When Europeans started arriving in New Zealand, they encountered the native Maori people. Maori tribes made a living from agriculture, fishing, and hunting. Trade was conducted through a barter system, and there was no concept of currency or property rights for land.
Many of the first Europen settlers were involved in activities such as sealing, whaling and forestry, and they traded with the Maori for food and other services.
In 1840 the British Crown and several Iwi (Maori tribes) Maori signed the Treaty of Waitangi. It was around this time that the first wave of European settlers arrived in New Zealand.
Misinterpretation around the meaning of land ownership meant Maori sold their land within realising they were doing so. Tensions led to conflict which saw a series of land confiscations by the Crown.
Throughout the 1860s the Europen settler population grew, and Maori declined due to the import of European diseases, alcohol and weapons. The Maori population did not begin to recover until the twentieth century.
Also during the 1860s, gold was discovered in Thames and Otago, leading to a gold-rush. Around this time, sheep farming began in New Zealand. Demand for wool in the United Kingdom provided a significant boost to the New Zealand economy.
Economic relations between New Zealand and Britain continued to expand. With the introduction of refrigeration, New Zealand was able to supply foodstuffs to the United Kingdom. By 1914 New Zealand was one of the wealthiest if unequal countries in the world.
World War One disrupted agricultural production in Europe and increased demand for New Zealand products. Agriculture land rapidly increased in value, and an economic bubble developed, finally collapsing during the global economic downturn in 1929. Many industries relating to agriculture were affected, and New Zealand slipped into an economic depression.
The 1931 Napier Earthquake created a boost to the regional economy with investment into the reconstruction of the city. By 1932 the New Zealand government devalued the currency to make New Zealand products less expensive to European importers. Also in 1932, Britain and New Zealand signed the Ottawa Agreements on imperial trade which strengthened New Zealand’s position in the British market at the expense of non-empire competitors.
In 1935 the newly elected Labour Government nationalised the central bank (the Reserve Bank of New Zealand). The new government also created policies to support agricultural marketing, money lending and launched a state housing scheme.
New Zealand’s economy continued to struggle following the end of World War 2. By the 1960s the United Kingdom began moving away from its Commonwealth partners, including New Zealand and joined the Europen Economic Community.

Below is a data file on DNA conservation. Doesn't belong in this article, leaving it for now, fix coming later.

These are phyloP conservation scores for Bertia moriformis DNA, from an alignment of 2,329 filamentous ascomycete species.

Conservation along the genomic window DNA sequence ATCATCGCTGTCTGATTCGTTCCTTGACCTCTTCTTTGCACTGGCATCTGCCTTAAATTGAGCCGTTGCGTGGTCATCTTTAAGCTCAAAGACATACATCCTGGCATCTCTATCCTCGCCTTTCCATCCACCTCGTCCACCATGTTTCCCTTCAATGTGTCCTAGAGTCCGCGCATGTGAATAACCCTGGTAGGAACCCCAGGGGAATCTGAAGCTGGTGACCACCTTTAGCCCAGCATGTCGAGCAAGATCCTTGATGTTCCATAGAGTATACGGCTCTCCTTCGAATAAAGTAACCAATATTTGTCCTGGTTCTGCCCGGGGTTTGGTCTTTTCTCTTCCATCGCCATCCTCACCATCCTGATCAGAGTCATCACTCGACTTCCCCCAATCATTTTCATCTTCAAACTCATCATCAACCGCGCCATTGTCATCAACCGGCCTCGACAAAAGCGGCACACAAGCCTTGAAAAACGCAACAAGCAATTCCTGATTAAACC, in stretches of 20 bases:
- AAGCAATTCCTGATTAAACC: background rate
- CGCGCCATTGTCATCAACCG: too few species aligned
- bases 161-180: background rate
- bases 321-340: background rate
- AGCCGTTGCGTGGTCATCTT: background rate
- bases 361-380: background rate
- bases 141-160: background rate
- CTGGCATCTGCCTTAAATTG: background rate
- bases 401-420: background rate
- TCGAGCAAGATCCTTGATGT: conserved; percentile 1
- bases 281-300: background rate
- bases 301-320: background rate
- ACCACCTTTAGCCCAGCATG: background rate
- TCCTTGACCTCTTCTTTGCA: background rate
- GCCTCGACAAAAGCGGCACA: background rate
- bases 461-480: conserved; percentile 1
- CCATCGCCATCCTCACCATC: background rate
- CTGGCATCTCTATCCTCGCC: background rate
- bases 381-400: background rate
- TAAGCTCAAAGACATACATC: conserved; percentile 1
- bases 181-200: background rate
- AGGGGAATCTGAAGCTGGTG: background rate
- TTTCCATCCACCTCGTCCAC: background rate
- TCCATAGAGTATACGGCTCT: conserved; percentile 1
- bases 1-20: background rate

The New Zealand government realised it needed to diversify its export markets and began negotiations with Austria. In 1965 the New Zealand – Australia Free Trade Agreement (NAFTA) was signed. The FTA was further upgraded in 1983 with the Closer Economic Relations (CER) agreement.
Between 1973 and 1984, New Zealand was overwhelmed by a series of inter-related economic crises and government mismanagement which created rising inflation and increasing unemployment.
Discontentment with the government saw a Labour government elected in 1984. Within weeks of taking office, the government undertook sweeping reforms to deregulate the economy.
The government removed controls on interest rates, opened up the financial markets and in 1985 floated the New Zealand dollar. To support trading, the government privatised trading organisations, reduced tariffs and removed import licensing.
The removal of credit controls led to increased private sector borrowing. Asset prices grew sharply, and the New Zealand economy expanded. Banks wanting greater profits lowered their thresholds for lending. In 1987 the sharemarket crash caused numerous defaults on repayments, and the banks scrambled to curb lending, including increasing interest rates and raising the threshold for lending.
From 1984 the New Zealand dollar appreciated, making New Zealand exports less competitive. The agriculture sector bore the brunt of these changes, with many farmers selling their farms and moving to the cities. Cheaper imports hurt New Zealand manufacturing. A global economic recession further hurt New Zealand.
Annual inflation was reduced to low single digits by the early nineties. Economic recovery began towards the end of 1991. With a brief interlude in 1998, strong growth persisted and by 2006 had become one of the longest and strongest growth periods the country had seen.
Famers began diversifying into cash crops such as grapes for wine. Manufacturing focused on increasing efficiency and exporting. There was a gradual shift towards a service economy, and tourism boomed as the relative cost of international travel fell.
While the 2008 Global Financial Crisis pushed New Zealand briefly into recession, the effects were minor compared to many other economies. Strong demand from China and Australia for New Zealand products kept the economy growing.